Lamps To Ward Off COVID-19

To “challenge the darkness” of Covid-19, People across India lit lamps at their doors and balconies for 9 minutes at 9 PM on April 5, 2020; switching off lights in their houses. ‘We must shine a light on the ones who are the most affected by the coronavirus pandemic.’

“Salutations to the light of the Lamp which brings auspiciousness, health, and prosperity and destroys inimical feelings; salutations to the light of the Lamp.”

“Let the brightness of the lights ignite our energies and ensure the victory of good over evil.”

  • Oil lamps were used well into the 20th century before the use of electric lights.
    While fire could be destructive, light was given a positive spiritual meaning.
  • Deep is symbolic of the journey from ‘darkness and ignorance’ to ‘light and the knowledge of the ultimate reality – “tamaso ma jyotirgamaya”.
  • Over the years various rituals and customs were woven around an oil lamp .‘Deep Daan’, the gift of a lamp is still believed to be the best daan (donation).
  • In many Indian households, the lamp burns all day, but in other homes, it is lit at sundown.
  • A diya placed in temples and used to bless worshippers is referred to as an ‘aarti’.A similar lamp called a butter lamp is used in Tibetan Buddhist offerings as well.
  • Traditional Indian earthenware oil lamp or diya is lit on Diwali.

 

  • Lamps appear in the Jewish sources as a symbol of “lighting” the way for the righteous, the wise, and for love and other positive value.
  • Today these lend an ambiance to the environs. I look back at my ‘family collection’ of the lamps.
  • Whale oil and other burning fluids- ghee or vegetable oils were used for light at the beginning of the 19th century, long before electricity was available.
  • Later, kerosene became the fuel of choice for lamps.
  • The Kerosene lamp is produced in two parts, the upper part a mantle with a fibrous wick as a light source and the lower part with the fuel chamber; giving the lamp a controlled flame-protected by a glass chimney or globe. The lamp burns kerosene drawn up through a wick by capillary action.
  • The glass chimney needs a “throat” for complete combustion of the fuel; the draft carries more air (oxygen) past the flame, helping to produce a smokeless light, which is brighter than an open flame would produce.
  • The mantle/wick holder has holes around the outer edges.
  • When the lantern is lit and a chimney is attached, the thermally induced draft draws air through these holes and passes over the top of the mantle. This has a cooling effect and keeps the mantle from overheating.
  • Lamps may be used on a table, or hand-held lanterns may be used for portable lighting.
  • A kerosene lantern, also known as a “hurricane lantern”, is a flat-wick lamp made for portable and outdoor use, typically featuring a protective enclosure for the light source.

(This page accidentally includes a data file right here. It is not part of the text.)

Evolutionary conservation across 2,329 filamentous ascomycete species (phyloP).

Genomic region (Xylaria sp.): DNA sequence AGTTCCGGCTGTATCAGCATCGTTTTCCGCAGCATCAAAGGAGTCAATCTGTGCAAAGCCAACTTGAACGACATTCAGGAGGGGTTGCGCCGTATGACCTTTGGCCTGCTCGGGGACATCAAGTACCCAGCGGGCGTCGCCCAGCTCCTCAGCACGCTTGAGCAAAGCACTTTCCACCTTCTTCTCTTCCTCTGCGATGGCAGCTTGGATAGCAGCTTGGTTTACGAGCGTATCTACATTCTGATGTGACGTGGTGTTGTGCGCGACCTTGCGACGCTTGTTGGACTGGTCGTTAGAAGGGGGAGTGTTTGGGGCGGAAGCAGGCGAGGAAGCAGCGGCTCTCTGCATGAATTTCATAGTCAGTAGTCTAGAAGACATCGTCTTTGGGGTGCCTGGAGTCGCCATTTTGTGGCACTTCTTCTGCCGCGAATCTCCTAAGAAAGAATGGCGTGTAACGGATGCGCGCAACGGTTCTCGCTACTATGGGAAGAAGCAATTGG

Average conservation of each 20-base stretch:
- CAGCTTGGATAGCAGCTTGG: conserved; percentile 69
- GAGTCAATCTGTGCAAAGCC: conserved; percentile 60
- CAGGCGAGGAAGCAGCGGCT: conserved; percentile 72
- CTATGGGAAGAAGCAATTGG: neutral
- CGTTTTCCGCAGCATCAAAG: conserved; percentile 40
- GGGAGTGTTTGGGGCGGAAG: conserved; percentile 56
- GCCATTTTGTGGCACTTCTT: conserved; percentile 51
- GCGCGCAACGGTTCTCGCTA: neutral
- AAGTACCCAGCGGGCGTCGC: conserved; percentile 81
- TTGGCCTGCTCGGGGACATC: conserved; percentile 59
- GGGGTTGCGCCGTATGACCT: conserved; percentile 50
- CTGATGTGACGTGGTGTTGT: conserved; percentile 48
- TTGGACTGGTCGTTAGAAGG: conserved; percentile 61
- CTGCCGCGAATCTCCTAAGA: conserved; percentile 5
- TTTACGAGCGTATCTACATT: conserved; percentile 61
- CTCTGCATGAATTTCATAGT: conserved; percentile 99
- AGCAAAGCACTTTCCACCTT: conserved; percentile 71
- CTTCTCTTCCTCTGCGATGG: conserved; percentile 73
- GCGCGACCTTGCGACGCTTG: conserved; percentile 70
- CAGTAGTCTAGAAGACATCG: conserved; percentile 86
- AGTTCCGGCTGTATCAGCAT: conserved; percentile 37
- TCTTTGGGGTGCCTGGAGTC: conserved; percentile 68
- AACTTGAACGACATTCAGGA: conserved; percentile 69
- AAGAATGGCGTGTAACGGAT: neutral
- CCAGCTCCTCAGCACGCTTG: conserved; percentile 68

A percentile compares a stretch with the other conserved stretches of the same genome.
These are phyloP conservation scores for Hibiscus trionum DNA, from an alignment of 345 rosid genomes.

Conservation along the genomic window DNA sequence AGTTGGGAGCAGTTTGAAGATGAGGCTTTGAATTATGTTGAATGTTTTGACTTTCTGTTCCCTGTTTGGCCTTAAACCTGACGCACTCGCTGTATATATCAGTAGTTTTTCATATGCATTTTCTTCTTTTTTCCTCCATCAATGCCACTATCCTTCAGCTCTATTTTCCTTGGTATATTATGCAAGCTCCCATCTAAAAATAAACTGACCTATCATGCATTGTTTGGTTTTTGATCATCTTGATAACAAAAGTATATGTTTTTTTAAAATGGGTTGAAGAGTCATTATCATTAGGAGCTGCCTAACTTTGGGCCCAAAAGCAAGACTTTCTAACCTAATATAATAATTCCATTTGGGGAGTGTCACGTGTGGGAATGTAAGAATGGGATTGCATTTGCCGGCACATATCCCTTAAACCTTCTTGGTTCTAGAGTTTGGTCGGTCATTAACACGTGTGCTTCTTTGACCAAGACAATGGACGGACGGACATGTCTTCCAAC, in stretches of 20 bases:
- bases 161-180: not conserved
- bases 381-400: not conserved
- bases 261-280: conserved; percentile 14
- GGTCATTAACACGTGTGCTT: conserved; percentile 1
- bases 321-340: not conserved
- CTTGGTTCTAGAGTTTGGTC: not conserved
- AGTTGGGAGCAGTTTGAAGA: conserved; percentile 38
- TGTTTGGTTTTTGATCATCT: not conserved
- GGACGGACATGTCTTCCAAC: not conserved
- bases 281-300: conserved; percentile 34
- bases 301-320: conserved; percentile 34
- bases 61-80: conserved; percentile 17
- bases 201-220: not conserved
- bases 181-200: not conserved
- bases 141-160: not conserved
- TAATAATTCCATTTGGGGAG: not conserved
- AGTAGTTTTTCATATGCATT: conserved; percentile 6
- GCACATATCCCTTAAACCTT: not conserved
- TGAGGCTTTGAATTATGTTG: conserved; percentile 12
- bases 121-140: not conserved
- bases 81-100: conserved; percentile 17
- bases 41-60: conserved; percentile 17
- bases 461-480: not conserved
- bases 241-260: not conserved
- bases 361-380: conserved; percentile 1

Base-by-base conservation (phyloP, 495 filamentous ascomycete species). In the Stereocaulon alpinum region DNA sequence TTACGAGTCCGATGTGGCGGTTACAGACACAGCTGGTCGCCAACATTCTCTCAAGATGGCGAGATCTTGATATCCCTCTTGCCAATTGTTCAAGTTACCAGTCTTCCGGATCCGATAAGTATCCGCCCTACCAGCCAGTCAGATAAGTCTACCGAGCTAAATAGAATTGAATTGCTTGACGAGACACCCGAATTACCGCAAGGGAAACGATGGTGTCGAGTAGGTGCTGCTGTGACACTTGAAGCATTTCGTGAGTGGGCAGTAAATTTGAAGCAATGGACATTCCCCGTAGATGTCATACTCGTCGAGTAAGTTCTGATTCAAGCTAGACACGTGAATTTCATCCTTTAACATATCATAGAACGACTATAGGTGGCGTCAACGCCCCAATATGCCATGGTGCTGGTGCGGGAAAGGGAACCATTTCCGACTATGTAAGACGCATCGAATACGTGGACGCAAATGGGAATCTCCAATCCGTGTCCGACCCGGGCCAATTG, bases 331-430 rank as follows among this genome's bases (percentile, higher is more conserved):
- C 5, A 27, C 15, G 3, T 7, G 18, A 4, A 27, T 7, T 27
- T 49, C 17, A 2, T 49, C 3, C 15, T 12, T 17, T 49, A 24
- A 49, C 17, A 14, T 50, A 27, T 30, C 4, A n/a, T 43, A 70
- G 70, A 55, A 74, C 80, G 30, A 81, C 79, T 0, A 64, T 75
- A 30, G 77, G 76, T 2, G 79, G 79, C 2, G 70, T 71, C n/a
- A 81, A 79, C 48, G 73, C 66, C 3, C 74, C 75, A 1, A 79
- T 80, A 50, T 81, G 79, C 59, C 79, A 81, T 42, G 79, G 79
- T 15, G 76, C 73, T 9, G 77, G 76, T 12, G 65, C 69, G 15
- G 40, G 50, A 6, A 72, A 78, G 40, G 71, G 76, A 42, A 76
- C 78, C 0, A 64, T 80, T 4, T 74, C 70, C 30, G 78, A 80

• Historically, usually a wick in oil, and often a battery-powered light in modern times — to make it easier to carry and hang up, and make it more reliable outdoors or in drafty interiors. Lanterns may also be used for signaling, as torches, or as general light sources outdoors.
  • The lantern enclosure is primarily used to prevent a burning candle or wick from being extinguished from wind, rain, or other causes. Another important function is to reduce the risk of fire should a spark leap from the flame or the light be dropped.
  • The portable kerosene “glass globe” lanterns have the effect of removing side-to-side drafts and thus significantly reducing or even eliminating the flickering that can occur with an exposed flame.

The name “Aladdin” is commonly associated with the brand of kerosene lamps.

  • The World Health Organization considers kerosene to be a polluting fuel and recommends that “governments and practitioners immediately stop promoting its household use.”

Life, the LIGHT of divinity, wisdom, intellect, and good works are all manifestations of the symbolic nature of the lamp.
Decorative landscape lighting can be a variety of colours and sizes.

Somehow, I like the coloured glass and rare models. Like many antiques, identification marks can be one of the best ways to tell what you have and how old it is. You may find glass identification marks on the lamp, but the burner hardware is also the place to find real answers.

Staying in the light keeps the depression at bay.

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Prof. (Er.) Chander P Mahajan is an art critic & a free lance journalist. The Environmentalist stays in Shimla and Dalhousie, Himachal Pradesh, India.

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